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Steve Davis (Trombone): Eloquence

Audio Samples

>Yardbird Suite
>How Deep Is the Ocean
>Minor Contention
>T.H.E Blues
>It Could Happen to You
>My Ship
>Have You Met Miss Jones
>Django
>Road Song
>Peedlum
>Lament
>When the Saints Go Marching In

Track List

>Yardbird Suite
>How Deep Is the Ocean
>Minor Contention
>T.H.E Blues
>It Could Happen to You
>My Ship
>Have You Met Miss Jones
>Django
>Road Song
>Peedlum
>Lament
>When the Saints Go Marching In

Album Reviews:

Down Beat (p.77) - 3.5 stars out of 5 -- "On three tracks, 90-year-old Hank Jones fits hand-in-glove with John Lee's understated electric bass..."

JazzTimes (p.53) - "A late guest is label head John Lee, whose fretless electric bass work takes things in a soul-jazz direction on Wes Montgomery's 'Road Song.'"

Album Notes

Personnel: Steve Davis (trombone); Roy Hargrove (trumpet, flugelhorn); Hank Jones (piano); Steve Nelson (vibraphone); John Lee (bass guitar); Joe Farnsworth (drums).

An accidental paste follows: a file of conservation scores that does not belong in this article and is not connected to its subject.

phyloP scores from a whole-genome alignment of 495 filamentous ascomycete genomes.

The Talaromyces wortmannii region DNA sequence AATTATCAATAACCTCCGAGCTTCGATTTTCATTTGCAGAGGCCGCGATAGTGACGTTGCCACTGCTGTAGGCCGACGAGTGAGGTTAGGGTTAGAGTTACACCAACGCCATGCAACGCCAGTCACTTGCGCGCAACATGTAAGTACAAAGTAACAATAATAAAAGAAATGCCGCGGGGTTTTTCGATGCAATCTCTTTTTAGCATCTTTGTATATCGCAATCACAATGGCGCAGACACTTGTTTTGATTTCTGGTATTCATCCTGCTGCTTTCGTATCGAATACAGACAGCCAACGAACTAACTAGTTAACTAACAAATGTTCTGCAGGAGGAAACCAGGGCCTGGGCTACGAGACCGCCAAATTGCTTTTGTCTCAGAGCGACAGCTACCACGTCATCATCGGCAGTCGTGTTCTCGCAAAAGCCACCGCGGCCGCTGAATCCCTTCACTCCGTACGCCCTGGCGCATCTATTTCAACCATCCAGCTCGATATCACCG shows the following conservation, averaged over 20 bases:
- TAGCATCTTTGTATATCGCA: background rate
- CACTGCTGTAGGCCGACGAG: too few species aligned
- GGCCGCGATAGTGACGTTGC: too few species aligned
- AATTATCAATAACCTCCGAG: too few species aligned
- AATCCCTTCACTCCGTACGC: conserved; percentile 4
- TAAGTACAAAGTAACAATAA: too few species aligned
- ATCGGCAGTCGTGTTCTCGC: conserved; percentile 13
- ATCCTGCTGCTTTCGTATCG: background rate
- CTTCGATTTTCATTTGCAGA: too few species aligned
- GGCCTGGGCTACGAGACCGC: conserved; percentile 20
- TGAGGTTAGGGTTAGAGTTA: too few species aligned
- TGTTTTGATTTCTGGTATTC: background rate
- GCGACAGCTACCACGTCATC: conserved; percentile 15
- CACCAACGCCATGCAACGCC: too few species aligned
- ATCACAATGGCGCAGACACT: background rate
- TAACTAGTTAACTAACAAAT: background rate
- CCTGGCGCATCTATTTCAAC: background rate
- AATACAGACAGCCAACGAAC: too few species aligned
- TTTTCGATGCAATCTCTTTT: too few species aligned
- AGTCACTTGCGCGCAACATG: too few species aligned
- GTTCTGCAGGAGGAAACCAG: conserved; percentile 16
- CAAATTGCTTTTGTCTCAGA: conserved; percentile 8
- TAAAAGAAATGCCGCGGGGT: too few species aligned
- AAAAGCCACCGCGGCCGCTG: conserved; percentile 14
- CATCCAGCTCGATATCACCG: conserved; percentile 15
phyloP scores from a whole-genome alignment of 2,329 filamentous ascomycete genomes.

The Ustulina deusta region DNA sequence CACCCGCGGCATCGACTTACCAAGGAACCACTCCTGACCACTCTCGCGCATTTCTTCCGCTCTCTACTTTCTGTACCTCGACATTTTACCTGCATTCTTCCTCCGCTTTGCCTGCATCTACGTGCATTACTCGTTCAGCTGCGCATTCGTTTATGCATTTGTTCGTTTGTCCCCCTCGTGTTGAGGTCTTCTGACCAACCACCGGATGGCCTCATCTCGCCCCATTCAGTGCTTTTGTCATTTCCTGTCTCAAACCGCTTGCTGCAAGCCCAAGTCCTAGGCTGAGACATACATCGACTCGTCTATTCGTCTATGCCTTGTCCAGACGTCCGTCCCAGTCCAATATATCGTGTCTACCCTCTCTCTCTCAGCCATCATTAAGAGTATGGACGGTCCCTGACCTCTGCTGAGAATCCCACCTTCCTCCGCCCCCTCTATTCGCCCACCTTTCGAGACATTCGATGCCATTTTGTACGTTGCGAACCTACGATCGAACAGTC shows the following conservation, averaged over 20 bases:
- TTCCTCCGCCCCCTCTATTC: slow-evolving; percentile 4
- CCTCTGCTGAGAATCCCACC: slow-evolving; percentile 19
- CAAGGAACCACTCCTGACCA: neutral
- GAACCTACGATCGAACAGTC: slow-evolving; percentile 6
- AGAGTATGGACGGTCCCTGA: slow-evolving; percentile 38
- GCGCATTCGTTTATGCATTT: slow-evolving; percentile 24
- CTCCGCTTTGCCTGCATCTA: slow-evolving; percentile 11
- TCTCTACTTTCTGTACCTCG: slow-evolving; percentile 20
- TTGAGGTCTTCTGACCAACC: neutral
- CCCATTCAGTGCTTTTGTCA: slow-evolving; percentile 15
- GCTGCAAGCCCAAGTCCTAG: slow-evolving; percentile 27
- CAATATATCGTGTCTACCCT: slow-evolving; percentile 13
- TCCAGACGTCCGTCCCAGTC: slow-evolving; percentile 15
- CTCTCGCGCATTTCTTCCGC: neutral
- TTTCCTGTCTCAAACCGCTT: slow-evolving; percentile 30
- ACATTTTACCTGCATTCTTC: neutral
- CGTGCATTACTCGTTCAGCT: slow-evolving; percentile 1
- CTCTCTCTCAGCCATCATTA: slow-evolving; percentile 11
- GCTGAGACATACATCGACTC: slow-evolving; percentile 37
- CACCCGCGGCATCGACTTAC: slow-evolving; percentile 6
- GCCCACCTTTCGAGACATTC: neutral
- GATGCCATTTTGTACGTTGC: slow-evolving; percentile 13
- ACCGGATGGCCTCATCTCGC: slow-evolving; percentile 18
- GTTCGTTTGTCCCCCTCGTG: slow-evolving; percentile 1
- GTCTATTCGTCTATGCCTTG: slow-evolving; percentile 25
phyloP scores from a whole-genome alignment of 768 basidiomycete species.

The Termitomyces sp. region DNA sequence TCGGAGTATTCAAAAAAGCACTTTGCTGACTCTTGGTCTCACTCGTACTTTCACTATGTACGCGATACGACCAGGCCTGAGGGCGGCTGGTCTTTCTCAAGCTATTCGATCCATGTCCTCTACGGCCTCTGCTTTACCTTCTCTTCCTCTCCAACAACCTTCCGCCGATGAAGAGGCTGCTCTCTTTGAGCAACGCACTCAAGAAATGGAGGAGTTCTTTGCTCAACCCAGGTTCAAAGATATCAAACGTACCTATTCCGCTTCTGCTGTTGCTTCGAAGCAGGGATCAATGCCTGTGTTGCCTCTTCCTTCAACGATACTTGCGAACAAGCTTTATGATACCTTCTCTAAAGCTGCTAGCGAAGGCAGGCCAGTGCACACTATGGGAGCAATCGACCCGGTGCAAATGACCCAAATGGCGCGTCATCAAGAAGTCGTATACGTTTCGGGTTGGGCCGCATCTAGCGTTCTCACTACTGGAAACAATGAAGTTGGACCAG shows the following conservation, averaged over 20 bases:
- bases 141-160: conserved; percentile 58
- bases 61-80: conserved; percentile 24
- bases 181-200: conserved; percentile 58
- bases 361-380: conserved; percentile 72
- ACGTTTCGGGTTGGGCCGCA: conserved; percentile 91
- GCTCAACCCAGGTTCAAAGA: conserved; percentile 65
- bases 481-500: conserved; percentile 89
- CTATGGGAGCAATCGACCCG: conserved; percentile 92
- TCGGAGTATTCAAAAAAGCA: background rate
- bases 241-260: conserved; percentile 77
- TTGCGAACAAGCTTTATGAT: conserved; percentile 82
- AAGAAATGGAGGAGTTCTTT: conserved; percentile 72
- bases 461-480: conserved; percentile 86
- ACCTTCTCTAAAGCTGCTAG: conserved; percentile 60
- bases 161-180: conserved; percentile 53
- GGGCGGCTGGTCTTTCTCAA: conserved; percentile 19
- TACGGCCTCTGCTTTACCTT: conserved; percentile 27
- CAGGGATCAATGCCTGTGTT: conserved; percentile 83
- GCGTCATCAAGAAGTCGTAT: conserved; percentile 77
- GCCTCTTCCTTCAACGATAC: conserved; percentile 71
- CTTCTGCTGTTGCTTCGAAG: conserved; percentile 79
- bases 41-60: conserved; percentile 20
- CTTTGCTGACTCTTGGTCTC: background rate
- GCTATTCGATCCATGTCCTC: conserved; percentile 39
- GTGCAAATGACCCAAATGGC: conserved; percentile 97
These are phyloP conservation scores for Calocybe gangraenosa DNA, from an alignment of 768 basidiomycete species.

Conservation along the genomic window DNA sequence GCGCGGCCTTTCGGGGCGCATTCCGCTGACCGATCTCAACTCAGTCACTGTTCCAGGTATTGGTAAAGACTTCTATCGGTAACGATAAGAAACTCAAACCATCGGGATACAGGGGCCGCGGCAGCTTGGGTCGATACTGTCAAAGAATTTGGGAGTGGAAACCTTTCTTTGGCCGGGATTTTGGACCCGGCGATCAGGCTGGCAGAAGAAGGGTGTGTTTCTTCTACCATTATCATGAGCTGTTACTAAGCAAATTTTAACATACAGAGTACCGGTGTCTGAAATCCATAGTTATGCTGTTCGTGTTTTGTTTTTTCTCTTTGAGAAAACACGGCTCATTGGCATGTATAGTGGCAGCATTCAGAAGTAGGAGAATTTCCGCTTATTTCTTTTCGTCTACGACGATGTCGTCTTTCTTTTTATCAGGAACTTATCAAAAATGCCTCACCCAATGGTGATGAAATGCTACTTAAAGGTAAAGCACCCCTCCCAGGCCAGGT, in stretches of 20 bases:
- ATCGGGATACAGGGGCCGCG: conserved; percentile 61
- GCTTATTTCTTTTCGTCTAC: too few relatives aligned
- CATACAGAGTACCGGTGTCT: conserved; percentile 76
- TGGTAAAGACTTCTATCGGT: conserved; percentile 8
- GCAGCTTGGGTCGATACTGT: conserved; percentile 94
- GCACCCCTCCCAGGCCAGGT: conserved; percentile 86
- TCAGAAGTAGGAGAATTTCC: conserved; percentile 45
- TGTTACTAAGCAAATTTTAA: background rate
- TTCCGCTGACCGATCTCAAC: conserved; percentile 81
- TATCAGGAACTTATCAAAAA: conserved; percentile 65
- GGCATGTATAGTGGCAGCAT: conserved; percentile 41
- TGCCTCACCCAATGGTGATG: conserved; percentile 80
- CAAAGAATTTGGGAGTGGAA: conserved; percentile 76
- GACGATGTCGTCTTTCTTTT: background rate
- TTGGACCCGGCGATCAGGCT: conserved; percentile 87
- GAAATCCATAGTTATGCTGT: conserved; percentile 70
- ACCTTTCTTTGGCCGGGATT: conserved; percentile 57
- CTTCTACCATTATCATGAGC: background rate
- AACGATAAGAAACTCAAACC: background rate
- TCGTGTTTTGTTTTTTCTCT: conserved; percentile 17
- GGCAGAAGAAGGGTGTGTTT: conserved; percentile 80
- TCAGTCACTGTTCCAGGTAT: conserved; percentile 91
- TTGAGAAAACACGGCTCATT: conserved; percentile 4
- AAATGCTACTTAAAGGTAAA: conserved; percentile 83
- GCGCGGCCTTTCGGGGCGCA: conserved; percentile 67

Audio Mixer: Paul Wickliffe.

Liner Note Author: Owen McNally.

Recording information: Alleycat Productions, South Orange, NJ (10/04/2007-10/05/2007).

Steve Davis has distinguished himself as one of the first-call trombonists in New York City, while he has also been an important contributor to the group One for All, though he has an extensive discography as a leader as well. These 2007 sessions find Davis in top form, with a dream rhythm section anchored by the ageless pianist Hank Jones, with bassist Nat Reeves and drummer Joe Farnsworth. Davis' rich tone and fluid technique are evident in the run through "Yardbird Suite," while the loping treatment of"How Deep Is the Ocean" works equally well. Davis' one original is the soulful, gospel-flavored "The Blues," which adds trumpeter Roy Hargrove and vibraphonist Steve Nelson. Jones contributed "Minor Contention" (which also includes the expanded lineup), a snappy vehicle that at times suggests Horace Silver. There are plenty of compelling interpretations of standards and timeless jazz compositions, while the driving post-bop take of "When the Saints Go Marching In" is a refreshing change, particularly with Davis' amusing insertions of song quotes. ~ Ken Dryden



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